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May 30, 2017

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Larry Hagman reprises role in'Dallas' as show returns to city

"I find myself sometimes just looking at him sometimes going, `Wow, this is really happening. This is really 'Dallas' again and I'm really kind of family and kin to the J.R.," Henderson said.

Hagman, who said returning to Dallas to film the legendary show again has been like "coming home," says that this time out, the plots are even more complicated.

"Everybody's double-dealing here. I mean everybody," Hagman said.

Hagman, who turned 80 in September, announced in October that he has been diagnosed with "a very common and treatable form" of cancer and planned to continue working on the reboot of "Dallas." Hagman underwent a liver transplant in the mid-1990s.

"As J.R. I could get away with anything — bribery, blackmail and adultery. But I got caught by cancer," he said in a statement issued at the time. "As we all know, you can't keep J.R. down!"

Filming a scene this fall, it's apparent that J.R. has lost none of his swagger. After striding into a sleekly designed Dallas home in his Western blazer and cowboy boots, he sits down and begins deal-making.

"The best way to understand a man is to talk to his friends and his enemies," J.R. says. "My friends are in the statehouse. My enemies are going to be harder to find."

The actors rounding out the new generation are: Jesse Metcalfe as Bobby's adopted son, Christopher Ewing; Julie Gonzalo as Christopher's fiancee, Rebecca Sutter; and Jordana Brewster as Elena Ramos, daughter of the cook at the Ewing family's Southfork Ranch who grew up to become a geologist and is John Ross' girlfriend and the former love of Christopher.

"Her alliance is constantly shifting," Brewster said. "She's a very fun character to play."

The youngest Ewings aren't the only new thing about the Dallas reboot: The city itself has changed in the last 20 years with new construction. Recent additions where scenes have already been filmed include football team owner Jerry Jones' gleaming Cowboys Stadium and a downtown arts district with a new opera house and theater.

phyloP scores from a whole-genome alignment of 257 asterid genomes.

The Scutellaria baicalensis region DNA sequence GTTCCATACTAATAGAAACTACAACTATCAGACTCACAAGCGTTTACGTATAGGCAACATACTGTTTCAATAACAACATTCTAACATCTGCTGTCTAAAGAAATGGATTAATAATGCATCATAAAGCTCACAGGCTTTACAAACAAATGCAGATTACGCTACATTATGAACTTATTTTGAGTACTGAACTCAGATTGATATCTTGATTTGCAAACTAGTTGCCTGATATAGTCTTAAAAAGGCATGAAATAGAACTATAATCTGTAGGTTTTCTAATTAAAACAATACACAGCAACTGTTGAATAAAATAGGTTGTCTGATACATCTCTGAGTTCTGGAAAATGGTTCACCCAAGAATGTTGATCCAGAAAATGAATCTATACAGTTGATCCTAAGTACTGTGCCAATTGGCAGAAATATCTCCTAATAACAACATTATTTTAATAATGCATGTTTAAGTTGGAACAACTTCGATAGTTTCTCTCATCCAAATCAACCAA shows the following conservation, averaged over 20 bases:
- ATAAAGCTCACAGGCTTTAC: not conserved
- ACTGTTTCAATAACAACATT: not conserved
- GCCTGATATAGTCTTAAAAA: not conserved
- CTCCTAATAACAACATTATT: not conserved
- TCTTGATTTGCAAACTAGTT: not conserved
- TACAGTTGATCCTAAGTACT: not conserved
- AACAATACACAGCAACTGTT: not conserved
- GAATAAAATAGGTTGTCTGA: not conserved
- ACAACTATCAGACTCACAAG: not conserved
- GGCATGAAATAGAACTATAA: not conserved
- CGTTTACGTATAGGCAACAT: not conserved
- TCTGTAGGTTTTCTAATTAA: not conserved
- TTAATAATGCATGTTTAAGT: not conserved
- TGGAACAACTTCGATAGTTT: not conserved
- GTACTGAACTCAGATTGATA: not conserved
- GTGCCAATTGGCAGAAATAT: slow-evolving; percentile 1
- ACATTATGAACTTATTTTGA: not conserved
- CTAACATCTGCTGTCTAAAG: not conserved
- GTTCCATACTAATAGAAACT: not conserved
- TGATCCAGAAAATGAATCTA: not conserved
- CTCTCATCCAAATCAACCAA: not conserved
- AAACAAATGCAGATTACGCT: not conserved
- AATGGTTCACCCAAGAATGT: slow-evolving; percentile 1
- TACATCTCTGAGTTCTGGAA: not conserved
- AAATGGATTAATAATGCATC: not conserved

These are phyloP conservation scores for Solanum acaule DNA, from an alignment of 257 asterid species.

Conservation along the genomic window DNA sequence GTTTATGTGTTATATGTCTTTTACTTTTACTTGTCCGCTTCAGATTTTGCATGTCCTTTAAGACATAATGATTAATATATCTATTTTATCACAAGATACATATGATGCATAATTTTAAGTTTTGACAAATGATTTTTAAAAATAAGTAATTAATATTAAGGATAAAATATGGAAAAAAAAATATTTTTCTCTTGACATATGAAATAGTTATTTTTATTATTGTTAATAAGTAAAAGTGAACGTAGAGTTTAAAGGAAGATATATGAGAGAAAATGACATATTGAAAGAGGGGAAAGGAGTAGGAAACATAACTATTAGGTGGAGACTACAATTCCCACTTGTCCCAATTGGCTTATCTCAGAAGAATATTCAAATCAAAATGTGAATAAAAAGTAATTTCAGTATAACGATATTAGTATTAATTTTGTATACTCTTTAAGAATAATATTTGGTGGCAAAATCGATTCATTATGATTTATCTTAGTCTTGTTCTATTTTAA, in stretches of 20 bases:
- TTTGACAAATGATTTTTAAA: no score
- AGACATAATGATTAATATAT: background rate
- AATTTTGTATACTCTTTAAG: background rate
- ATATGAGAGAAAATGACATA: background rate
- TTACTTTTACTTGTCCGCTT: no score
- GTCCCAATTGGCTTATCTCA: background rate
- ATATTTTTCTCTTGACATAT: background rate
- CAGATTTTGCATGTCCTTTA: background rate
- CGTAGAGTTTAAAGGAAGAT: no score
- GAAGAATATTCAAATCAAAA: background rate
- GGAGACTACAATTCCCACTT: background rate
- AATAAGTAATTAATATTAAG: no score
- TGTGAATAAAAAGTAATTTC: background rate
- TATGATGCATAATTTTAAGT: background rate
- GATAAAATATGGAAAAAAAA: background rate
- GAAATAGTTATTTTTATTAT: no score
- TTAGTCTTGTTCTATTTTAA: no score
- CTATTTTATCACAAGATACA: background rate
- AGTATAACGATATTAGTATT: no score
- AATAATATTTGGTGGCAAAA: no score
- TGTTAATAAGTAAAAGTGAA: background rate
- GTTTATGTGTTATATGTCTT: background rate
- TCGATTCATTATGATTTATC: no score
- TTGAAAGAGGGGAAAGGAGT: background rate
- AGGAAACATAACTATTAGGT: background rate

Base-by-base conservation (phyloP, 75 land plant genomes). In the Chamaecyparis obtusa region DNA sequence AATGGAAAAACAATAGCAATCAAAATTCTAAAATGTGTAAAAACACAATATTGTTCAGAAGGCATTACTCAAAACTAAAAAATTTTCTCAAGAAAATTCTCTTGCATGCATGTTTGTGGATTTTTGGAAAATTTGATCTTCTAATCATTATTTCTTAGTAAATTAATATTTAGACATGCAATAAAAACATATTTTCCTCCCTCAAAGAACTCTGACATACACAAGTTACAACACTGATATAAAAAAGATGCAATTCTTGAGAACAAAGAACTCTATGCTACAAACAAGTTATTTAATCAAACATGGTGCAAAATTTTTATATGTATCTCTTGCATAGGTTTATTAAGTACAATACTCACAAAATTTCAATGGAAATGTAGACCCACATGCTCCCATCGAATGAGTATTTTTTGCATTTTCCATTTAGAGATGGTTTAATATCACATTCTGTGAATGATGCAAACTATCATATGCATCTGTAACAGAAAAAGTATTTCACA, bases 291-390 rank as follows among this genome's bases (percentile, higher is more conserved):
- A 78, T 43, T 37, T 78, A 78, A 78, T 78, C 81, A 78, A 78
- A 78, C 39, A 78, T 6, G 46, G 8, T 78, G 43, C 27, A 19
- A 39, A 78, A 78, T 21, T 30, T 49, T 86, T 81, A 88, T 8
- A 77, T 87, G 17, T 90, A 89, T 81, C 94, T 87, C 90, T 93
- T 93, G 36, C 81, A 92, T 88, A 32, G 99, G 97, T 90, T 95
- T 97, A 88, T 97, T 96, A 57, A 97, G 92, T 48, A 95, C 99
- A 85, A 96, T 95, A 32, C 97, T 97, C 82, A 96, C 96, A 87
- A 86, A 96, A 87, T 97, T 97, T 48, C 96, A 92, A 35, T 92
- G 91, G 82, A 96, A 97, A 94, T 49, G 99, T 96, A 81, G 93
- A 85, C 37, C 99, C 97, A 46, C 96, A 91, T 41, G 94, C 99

They are also filming at plenty of classic Dallas locations including downtown's Neiman Marcus, the luxury chain's flagship store, and the State Fair of Texas. And, of course, they're shooting at the famed Southfork Ranch, an events center that houses the Ewing Mansion.

"I think the lovely part this time is that we're really incorporating a lot of Dallas itself. I think we're utilizing much more of it so far," Gray said.

For most seasons of the original series, two of the 10{ months of shooting were done in Dallas with the rest in Los Angeles.

"To see the beauty that has really transpired and transformed the city ... it's a joy to see it," Gray said.

Patterson noted that not only are there "acres and acres" of new development, but there are also "still plenty of cranes working."

"There's been so much new growth in the city at a time when there's not necessarily been new growth throughout the country," he said.

Dallas Film Commissioner Janis Burklund said that the series' value to the city has been immeasurable — making it known to people around the world.

"Now I feel like we've gotten sort of got hit by lightning twice to have another shot at this iconic show coming back," Burklund said.

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